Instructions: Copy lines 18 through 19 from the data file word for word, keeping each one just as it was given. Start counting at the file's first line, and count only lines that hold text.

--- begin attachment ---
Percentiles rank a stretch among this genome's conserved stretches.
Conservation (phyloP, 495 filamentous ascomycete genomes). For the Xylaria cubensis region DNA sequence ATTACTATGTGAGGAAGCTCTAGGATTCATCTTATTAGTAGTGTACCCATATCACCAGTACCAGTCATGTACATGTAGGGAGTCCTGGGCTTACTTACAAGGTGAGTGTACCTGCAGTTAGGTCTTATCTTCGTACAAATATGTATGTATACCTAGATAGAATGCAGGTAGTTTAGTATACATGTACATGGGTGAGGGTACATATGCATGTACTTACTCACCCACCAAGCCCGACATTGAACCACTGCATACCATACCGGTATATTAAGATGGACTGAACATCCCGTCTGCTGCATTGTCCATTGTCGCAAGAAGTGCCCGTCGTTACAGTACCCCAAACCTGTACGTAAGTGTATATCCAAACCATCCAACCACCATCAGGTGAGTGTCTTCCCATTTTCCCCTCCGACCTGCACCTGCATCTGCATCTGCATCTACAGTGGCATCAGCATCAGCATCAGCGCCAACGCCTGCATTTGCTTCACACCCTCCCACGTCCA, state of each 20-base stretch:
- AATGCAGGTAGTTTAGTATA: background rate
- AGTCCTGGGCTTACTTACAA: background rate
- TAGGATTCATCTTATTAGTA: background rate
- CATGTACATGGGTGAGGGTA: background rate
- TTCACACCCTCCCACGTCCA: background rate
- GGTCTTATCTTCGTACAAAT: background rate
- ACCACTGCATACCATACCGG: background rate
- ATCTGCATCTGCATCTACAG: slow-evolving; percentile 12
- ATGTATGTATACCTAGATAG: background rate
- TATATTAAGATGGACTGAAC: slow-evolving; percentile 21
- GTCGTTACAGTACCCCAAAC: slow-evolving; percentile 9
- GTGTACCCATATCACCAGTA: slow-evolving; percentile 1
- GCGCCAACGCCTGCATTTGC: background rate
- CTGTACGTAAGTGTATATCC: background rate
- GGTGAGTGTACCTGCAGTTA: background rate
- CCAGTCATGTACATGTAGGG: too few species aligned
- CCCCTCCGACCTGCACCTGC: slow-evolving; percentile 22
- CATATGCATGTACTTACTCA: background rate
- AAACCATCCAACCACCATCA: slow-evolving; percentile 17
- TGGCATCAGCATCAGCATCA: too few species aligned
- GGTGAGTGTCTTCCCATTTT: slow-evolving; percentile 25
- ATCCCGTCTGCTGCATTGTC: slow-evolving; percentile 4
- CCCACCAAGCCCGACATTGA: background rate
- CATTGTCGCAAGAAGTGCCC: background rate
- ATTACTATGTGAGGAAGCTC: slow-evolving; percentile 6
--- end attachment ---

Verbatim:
- CCAGTCATGTACATGTAGGG: too few species aligned
- CCCCTCCGACCTGCACCTGC: slow-evolving; percentile 22